Navigating the seemingly unrelenting COVID-19 pandemic
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IT is now more than one year since the emergence and worldwide spread of the novel coronavirus, yet there seems to be no real target for when the world would be able to exit the pandemic. It is clear, however, that we can adapt and try to overcome great challenges, but we need to do more to take care of the more vulnerable among us.

My colleagues and I spent much of the past two weeks exploring how the COVID-19 pandemic has created significant disturbances across all facets of society, not only in the health sector. It has hurt families, disrupted access to justice, devastated the economy and businesses, disadvantaged learners, and emphasised the need for food security.

For me, navigating COVID-19 has been such a difficult experience. I was in Trinidad when the pandemic struck the Caribbean and inevitably spread to Guyana. While there I was contending with my anguish and plain disappointment at the state of affairs in Guyana, owing to the protracted electoral process and the resulting occurrences. The first case in Trinidad was recorded on the same day I played Phagwah in one of my school’s parking lots — the first time in days I was able to take my mind off of Guyana.

In a matter of days, airports shut, borders closed and I was stuck in the Twin Island Republic moving from place to place. I was without a stable source of income and eventually, resorted to selling mango chow (something similar to pickled mangoes), cornbread, and brownies with my friends on sidewalks.

Too many days, while focusing on ‘Zoom school,’ I questioned whether travelling to Trinidad to pursue my undergraduate studies was the right decision for me. Fortunately, I was blessed with friends and colleagues who took a vested interest in ensuring that I was alright and helped me learn to cope with the circumstances that were presented.

I recall being confined to my hall of residence for weeks on end, only able to leave to go to the supermarket to purchase groceries once in a while. As the weeks became months, I was able to help my colleagues organise repatriation flights home, but I couldn’t find myself on one of those flights until much later.

I know that there are so many people with their own unique experiences of navigating this seemingly unrelenting pandemic. I think it is worth acknowledging that we pushed forward despite the challenges of the past year and we continue to navigate the challenges as they are presented.

Now, we are all part of the nationwide vaccination rollout. This rollout has been accompanied by high levels of skepticism and hesitancy. And that is understandable; only the passage of time will permit the scientific community to understand the long-term effects of COVID-19 and whether vaccines will offer long-term protection.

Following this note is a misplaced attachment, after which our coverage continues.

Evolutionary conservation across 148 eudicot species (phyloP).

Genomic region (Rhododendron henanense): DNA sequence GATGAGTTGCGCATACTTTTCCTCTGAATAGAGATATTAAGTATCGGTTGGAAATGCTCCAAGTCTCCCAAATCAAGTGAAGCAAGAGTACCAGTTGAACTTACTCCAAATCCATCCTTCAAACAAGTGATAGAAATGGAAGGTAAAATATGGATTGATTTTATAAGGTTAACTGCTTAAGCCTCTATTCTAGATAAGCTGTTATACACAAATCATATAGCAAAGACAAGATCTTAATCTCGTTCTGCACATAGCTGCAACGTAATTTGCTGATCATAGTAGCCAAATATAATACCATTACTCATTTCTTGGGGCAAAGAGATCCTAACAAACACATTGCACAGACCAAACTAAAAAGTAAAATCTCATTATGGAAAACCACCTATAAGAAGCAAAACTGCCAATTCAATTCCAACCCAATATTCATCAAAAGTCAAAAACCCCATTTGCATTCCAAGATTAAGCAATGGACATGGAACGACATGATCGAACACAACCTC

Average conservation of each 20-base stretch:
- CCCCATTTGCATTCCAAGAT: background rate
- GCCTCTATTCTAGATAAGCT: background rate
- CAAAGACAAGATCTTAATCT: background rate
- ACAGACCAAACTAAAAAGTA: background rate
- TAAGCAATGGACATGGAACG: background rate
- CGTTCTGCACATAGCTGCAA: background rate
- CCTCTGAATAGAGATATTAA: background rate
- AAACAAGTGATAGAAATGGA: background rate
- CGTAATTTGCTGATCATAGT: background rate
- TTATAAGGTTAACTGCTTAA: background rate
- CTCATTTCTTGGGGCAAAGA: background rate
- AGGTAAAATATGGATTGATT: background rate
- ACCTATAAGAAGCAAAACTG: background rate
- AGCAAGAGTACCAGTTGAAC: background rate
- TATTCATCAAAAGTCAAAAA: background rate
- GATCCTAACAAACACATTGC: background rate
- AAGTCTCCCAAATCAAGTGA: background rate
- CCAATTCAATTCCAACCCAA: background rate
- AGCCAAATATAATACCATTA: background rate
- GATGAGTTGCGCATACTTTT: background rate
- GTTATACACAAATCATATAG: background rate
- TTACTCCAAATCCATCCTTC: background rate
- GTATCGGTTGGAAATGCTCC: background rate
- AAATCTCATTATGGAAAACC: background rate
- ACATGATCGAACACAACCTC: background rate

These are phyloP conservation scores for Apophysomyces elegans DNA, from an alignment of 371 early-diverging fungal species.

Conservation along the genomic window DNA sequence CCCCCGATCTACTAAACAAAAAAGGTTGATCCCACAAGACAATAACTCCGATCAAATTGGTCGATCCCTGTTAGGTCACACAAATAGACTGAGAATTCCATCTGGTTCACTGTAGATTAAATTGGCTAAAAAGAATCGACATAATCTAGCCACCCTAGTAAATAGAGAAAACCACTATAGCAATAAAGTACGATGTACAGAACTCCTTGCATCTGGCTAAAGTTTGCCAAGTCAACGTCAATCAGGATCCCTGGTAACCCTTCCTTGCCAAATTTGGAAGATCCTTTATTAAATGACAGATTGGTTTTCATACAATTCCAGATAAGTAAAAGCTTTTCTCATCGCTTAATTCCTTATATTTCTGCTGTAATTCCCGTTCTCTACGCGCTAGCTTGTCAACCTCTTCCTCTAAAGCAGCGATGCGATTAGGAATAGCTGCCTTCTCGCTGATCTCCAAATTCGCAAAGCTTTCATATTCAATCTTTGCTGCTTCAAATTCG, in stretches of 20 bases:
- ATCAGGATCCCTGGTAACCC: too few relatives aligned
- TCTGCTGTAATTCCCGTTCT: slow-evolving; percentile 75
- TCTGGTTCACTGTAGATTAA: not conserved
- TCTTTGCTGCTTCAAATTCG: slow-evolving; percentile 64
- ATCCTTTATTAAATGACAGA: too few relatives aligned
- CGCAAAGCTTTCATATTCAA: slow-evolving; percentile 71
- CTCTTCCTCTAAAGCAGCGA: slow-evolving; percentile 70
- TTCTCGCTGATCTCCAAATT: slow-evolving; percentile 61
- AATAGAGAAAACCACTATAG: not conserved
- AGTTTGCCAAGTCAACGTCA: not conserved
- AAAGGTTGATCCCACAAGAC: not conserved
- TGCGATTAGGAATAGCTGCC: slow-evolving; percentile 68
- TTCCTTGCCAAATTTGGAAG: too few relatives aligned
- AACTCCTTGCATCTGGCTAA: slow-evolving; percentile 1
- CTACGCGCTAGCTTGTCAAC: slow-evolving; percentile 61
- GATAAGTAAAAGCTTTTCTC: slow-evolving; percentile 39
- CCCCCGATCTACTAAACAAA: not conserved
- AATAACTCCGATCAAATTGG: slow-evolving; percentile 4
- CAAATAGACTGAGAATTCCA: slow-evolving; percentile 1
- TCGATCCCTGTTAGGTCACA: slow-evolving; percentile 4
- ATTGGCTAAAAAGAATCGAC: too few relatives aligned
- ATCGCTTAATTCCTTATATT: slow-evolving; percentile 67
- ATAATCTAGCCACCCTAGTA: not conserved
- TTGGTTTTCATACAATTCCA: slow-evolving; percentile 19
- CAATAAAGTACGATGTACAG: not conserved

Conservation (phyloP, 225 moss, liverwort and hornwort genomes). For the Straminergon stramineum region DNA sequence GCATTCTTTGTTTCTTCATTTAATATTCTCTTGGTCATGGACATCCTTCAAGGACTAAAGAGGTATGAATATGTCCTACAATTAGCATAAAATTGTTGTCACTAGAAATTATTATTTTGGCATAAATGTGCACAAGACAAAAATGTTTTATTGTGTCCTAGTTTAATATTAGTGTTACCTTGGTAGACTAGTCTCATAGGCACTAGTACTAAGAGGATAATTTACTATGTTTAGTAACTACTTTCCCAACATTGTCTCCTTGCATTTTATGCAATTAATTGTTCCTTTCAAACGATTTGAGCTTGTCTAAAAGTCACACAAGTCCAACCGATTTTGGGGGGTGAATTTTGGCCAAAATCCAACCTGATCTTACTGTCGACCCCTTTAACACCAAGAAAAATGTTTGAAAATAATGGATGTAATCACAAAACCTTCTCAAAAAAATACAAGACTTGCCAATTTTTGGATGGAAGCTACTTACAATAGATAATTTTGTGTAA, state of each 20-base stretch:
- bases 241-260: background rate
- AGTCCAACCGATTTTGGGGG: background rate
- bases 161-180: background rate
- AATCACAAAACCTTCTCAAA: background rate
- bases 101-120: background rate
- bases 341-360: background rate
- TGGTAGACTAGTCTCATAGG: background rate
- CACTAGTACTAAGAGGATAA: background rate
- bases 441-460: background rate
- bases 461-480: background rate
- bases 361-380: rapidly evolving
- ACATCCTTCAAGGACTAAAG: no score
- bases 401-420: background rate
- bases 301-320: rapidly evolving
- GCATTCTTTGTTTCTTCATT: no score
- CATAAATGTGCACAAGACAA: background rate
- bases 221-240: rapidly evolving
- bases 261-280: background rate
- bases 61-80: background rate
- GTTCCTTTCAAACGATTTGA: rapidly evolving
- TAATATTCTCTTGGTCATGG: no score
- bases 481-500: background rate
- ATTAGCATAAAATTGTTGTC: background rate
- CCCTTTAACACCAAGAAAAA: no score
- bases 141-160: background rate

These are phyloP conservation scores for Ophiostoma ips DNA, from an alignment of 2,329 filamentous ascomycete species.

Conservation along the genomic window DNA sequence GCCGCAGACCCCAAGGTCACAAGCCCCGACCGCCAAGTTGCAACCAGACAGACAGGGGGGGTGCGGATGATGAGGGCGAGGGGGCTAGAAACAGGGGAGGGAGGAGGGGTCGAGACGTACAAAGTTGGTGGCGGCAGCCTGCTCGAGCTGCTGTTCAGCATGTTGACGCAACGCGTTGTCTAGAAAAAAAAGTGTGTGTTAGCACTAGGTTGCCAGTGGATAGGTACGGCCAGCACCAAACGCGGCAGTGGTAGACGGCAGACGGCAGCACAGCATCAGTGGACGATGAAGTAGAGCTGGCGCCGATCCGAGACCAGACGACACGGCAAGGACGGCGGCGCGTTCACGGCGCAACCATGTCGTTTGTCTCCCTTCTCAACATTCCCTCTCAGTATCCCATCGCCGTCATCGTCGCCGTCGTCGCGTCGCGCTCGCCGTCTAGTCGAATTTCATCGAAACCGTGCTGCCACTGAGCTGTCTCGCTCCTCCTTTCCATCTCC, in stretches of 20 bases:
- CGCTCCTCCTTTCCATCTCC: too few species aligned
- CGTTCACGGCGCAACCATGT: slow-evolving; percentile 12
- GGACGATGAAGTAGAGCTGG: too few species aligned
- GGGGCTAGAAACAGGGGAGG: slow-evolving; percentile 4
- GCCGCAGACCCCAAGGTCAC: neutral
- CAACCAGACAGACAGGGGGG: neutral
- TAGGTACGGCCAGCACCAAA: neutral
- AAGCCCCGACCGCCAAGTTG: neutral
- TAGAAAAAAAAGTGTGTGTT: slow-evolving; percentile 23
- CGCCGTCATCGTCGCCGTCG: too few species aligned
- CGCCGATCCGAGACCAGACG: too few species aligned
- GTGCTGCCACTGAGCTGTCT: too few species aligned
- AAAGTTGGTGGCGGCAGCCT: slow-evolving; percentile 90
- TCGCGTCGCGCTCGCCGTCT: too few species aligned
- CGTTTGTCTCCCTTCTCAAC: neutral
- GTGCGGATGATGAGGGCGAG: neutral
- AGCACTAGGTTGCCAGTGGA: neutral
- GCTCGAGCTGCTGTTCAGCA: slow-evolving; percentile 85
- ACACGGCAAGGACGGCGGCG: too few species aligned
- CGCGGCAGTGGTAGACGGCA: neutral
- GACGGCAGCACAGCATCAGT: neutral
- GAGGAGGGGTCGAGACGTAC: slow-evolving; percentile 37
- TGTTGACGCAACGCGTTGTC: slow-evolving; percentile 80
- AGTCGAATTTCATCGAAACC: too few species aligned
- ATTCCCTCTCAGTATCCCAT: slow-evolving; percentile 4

The vaccination rollout, however, has ushered in a sense of hope also. It signals that we have some greater agency in navigating this pandemic and protecting ourselves from the disease (though wearing masks, social distancing, and engaging in constant sanitisation would have allowed this all the while).

Of course, vaccines are not the magic potion that will end the pandemic, but they could help in preventing persons from contracting the severe forms of the virus, thus preventing hospitalisation and deaths. And, these jabs can help us constrain the mutation of the coronavirus into more potentially devastating forms.

The pandemic has an inherent focus on our health system and it begs us to rethink the devolution of health services and resources, however. It is not acceptable for rural and hinterland communities to suffer, because there are not enough health facilities and supplies to take care of their populations. It is not enough for specialised care to be concentrated on the coastland, or for the rollout of vaccines to get to these communities last.

Outside of the health dynamics of the pandemic, we have been able to innovate and adapt. Access to justice became virtual, concessions and reliefs were granted to help stimulate the economy and we have made attempts at ensuring there is some increased access to education. These efforts are great, but they are not enough to ensure equitable development.

What remains now is for us to widen our focus on adequate social safety nets for the more disadvantaged persons in our society and strive towards the equitable distribution of resources and opportunities to ensure that a state of equality is achieved. It is not enough for us to adapt to and surmount the challenges of the pandemic, but we must think about ensuring that we never have to face these challenges ever again.

If you would like to discuss this column or any of my previous writings, please feel free to contact me via email:

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